Fact: 50% of all relationships everywhere are still running on fumes thanks to this one constant, aboding fear.
Girls know it. If you're a six and you put out photos of you looking like a six, you're not getting anything. You're not a ten, you're not even an eight, so truth in advertising is not your go-to reel in method. Most overweight online programmers who play minecraft 24/7 will at least shoot for sevens when they go trolling online, because they might strike out 95% of the time with sevens, but then there's that 5% who see "software engineer" and think "money." There's always that 5% that will put up with your backne, boring work stories, and your "indoor lifestyle" in exchange for a stable paycheck, and hey, then you're in with a seven.
And by "overweight online programmers," I mean TEAM ROBOT readers.
No, girls know they need to hustle and make moves if they want to rope down and slowly leach off of top-drawer income earners, which is the dream of every girl everywhere. See: every Disney princess movie. Contrary to popular belief, girls don't suffer from low self-esteem, they suffer from realism, so the sixes and below of the world have accepted their reality and mastered the technique of the downward angle profile pic.
From five to nine with a slight change of angle and a little legwork on iPhoto's iOS editing suite.
The key here is HIDING REALITY. Soft light, flattering angle, a tight crop to keep all other details out of the frame, lots of hair but not a lot of face (ugly chicks know what it means to work the hair angle), stretching that neck out to hide or minimize the triple chin, and dominating the whole picture with those big dumb wide-open Bambi eyes looking up at you. An open blouse with a touch of cleavage on display is pretty standard fare, too- enough to get the point across, but not so much as to allow someone a fully-formed opinion. Even if you crop a little too wide and people can see a little too much of what you're working with, perspective is in your favor. You might be a 48-36-48, but from a wide-angle iPhone lens positioned three feet above your head you look like 24-24-24.
Do you remember when Brandon Semenuk's last movie came out, "Rad Company," and there was that eight minute long Fiji segment of Brandon and Fairclough riding tall grass and two jumps?
Boring as tax law, but really pretty. As far as bike movie locations go, Fiji in Rad Company was like the smoking hot straight-up ten with a personality like cardboard. Looks amazing and you could stare at it all day long, but then you start talking and realize there's nothing there. I don't know who shot this scene, but they obviously knew what they were working with and played to their strengths- lots of contextual shots of the ocean and boats and cute thatched roof huts, slow mo shots of the tall grass flapping in the breeze, replaying that Semenuk crash a hundred times, and maybe 20 seconds of actual riding. It was a calculated move, and they played their hand well. We're in Fiji- the riding is going to suck, so let's highlight the scenery.
If you're a smoking hot ten, you put what you've got out there, but you absolutely, positively, do not want to talk to any guy ever. Brief snip-its of the stock "hi," "how are you," "what do you do," etc if you absolutely have to, but never, ever talk about anything approaching real, substantive verbal exchange. This is why loud nightclubs are ideal for tens: lots of visual on display, but very little room for actual conversation.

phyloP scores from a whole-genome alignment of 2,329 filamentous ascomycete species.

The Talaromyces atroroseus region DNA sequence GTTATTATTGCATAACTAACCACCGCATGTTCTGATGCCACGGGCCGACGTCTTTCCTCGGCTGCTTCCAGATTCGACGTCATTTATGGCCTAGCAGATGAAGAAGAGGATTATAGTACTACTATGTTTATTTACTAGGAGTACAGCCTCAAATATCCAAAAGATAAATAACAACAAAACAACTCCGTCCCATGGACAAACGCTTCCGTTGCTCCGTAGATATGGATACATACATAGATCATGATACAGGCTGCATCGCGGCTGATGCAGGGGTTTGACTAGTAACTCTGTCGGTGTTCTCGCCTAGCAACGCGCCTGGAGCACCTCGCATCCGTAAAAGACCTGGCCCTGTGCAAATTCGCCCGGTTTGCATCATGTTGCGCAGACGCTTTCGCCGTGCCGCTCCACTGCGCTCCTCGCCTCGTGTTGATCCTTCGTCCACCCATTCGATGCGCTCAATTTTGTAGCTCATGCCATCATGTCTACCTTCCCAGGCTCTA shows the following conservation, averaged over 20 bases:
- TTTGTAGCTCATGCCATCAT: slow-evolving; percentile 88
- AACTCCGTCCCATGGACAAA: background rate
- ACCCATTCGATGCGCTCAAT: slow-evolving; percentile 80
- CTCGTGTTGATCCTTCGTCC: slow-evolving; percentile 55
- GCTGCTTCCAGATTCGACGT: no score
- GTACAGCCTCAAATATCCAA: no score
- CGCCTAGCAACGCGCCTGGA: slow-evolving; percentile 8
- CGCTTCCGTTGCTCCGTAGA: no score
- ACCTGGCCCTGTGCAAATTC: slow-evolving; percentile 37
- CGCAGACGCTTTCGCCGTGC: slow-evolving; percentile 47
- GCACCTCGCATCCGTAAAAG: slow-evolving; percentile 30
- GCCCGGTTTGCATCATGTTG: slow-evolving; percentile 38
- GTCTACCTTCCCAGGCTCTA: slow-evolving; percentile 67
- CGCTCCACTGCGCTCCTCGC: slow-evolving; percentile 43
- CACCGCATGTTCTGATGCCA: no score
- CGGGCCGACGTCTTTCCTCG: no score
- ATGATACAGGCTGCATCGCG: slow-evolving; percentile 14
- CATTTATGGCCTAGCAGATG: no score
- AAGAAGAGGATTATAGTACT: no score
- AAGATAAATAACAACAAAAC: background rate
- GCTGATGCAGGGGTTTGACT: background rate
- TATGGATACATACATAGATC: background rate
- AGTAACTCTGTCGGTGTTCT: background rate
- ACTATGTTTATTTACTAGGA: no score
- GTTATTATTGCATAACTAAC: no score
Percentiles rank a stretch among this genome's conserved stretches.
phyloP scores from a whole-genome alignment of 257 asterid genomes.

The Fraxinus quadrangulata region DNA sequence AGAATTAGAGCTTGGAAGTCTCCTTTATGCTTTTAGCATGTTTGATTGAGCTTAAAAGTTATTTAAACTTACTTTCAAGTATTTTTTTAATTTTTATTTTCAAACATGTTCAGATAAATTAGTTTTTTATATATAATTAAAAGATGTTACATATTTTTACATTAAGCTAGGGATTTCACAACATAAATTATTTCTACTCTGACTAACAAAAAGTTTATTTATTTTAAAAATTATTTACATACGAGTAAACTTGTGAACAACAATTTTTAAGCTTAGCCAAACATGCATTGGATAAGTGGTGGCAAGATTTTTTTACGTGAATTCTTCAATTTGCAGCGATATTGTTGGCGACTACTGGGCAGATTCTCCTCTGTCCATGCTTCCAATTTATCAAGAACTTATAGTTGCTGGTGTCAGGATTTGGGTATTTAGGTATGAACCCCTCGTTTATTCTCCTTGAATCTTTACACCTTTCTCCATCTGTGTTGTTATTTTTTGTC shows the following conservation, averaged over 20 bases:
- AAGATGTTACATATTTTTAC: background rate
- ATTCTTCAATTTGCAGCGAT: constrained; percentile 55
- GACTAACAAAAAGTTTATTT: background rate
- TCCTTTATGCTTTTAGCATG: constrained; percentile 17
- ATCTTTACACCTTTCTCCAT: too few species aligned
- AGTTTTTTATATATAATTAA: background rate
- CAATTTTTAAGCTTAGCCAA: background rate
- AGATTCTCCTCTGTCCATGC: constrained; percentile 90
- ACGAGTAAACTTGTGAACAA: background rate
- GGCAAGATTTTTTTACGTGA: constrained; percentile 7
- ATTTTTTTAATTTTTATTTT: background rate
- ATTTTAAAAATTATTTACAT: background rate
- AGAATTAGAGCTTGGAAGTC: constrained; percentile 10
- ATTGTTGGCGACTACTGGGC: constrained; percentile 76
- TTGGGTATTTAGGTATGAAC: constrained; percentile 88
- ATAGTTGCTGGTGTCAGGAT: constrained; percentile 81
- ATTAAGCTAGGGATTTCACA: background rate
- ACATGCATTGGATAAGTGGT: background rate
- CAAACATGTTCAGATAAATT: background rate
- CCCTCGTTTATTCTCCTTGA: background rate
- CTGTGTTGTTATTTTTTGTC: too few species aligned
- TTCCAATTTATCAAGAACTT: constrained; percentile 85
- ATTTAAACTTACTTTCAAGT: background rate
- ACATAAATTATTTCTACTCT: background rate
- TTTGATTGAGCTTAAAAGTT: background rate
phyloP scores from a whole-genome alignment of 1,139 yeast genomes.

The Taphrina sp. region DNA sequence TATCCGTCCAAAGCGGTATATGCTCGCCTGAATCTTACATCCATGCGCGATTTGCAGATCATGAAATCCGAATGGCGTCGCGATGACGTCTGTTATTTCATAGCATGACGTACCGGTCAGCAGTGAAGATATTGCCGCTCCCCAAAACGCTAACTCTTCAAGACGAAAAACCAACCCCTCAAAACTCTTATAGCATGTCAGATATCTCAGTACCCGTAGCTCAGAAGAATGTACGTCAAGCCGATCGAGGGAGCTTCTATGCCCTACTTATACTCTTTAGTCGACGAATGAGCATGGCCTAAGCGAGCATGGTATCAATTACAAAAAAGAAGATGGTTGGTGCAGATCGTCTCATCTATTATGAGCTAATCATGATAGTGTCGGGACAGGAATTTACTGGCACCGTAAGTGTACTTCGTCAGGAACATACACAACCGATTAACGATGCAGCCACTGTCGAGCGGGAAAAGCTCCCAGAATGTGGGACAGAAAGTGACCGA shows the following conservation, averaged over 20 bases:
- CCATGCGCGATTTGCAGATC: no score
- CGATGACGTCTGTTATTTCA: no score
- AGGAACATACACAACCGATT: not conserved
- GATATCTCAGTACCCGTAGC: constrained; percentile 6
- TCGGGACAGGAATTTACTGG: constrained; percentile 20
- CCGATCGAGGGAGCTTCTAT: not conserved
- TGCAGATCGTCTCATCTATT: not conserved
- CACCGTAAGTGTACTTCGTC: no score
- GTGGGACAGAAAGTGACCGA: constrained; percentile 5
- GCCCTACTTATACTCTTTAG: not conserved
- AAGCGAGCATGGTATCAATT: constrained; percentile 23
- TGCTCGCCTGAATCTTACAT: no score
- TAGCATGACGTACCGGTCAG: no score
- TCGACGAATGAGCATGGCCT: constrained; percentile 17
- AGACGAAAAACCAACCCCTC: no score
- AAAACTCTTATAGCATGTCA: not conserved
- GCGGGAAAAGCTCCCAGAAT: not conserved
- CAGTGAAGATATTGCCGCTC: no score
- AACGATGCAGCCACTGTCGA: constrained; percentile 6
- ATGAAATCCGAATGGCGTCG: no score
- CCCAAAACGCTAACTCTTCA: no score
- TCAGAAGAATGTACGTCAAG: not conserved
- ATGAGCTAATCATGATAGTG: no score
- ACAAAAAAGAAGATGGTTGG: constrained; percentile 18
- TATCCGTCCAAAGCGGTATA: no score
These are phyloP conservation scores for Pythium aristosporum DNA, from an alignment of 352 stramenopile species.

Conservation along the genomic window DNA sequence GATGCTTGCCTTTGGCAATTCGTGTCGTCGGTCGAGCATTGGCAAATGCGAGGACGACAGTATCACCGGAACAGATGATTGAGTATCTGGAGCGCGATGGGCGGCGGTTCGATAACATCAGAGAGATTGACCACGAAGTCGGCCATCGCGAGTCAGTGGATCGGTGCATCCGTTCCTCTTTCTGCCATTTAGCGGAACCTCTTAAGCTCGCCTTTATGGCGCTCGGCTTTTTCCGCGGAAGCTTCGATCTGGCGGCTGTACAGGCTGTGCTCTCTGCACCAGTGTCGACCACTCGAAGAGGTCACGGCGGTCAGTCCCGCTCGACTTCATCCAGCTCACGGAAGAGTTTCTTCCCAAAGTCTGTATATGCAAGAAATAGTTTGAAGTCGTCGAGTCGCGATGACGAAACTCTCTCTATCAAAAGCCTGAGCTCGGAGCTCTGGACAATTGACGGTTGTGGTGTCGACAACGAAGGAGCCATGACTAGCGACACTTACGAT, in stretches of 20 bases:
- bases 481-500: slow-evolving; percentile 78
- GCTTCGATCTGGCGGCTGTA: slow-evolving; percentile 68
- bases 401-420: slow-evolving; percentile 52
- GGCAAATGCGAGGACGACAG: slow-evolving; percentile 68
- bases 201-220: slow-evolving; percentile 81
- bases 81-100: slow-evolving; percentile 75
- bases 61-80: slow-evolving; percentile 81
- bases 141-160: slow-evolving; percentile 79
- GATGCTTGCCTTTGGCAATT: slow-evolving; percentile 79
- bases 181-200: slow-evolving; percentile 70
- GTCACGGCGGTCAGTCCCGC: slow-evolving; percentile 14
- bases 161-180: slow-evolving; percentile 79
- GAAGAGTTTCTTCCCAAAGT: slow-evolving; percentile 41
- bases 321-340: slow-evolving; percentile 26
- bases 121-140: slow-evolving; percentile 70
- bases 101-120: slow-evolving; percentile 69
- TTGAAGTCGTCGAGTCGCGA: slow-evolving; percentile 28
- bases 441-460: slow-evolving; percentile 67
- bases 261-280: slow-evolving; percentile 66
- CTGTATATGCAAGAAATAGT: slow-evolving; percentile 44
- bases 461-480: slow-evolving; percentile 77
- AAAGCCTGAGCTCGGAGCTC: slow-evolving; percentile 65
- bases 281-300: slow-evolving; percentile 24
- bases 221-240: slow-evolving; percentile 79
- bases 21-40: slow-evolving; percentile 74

And let's be honest. If you're a ten, guys don't want to talk to you either.
But if you're shooting the I-Street jumps in Salt Lake City , you're like the four that played high school volleyball for the first half of freshman year and hasn't broken a sweat since, except maybe to reach down and put your orthopedic corrective velcro shoes on in the morning. You have all the scenic appeal of war-torn Afghanistan.
The truth will not set you free. Flat light, wide angle, lots of non-existent scenery on display, and an accurate portrayal of your khaki shorts and Utah freehucker "style."
Let's try that same photo again with the MTB equivalent of the ugly chick downward angle, aka shooting wide and close-in, sunset golden nug light, and an upward angle to make your three feet of air on a dilapidated dust pile look like Chase Hawk blasting ten feet out of the T1 ramp. Bonus points if you can position the camera beneath the rider to make a halfway tabletop attempt look like a clicked invert.
Boom. Now we're talking.
That's what makes this new Go-Ride video so fascinating. This video is the MTB equivalent of the four who thinks she's a ten. I don't know what mirror she looked in or whether she just needs a new contact prescription, but honey, trust me, you are not a ten.
Trust me, no one wants to see your three year old Devinci or the "Go-Ride" stickers on your sweet 888. No one wants to see detail shots of a brand new 2016 Fox DHX2 wasted on your 44 pound gearbox Nicolai, no matter how "groundbreaking" you think your German erector set frame is. And I can say with confidence that no one, anywhere, wants to see 40 seconds of you straight-airing small-line dirt jumps on your downhill bike with a skid lid on, especially not in slow motion. Cool, all your jumps are overgrown with tall grass, weeds, garbage, and graffiti? No, that's not "pretty" or "scenic," that's not even "b-roll," that's like a slow motion zoom-in focus pull on some girl's forehead pimple. That forehead pimple should be obscured by soft light, bangs, and a pound and a half of makeup, not on display for the world to see.
And please, please put those wooden kicker ramps away. My eyes are burning right now.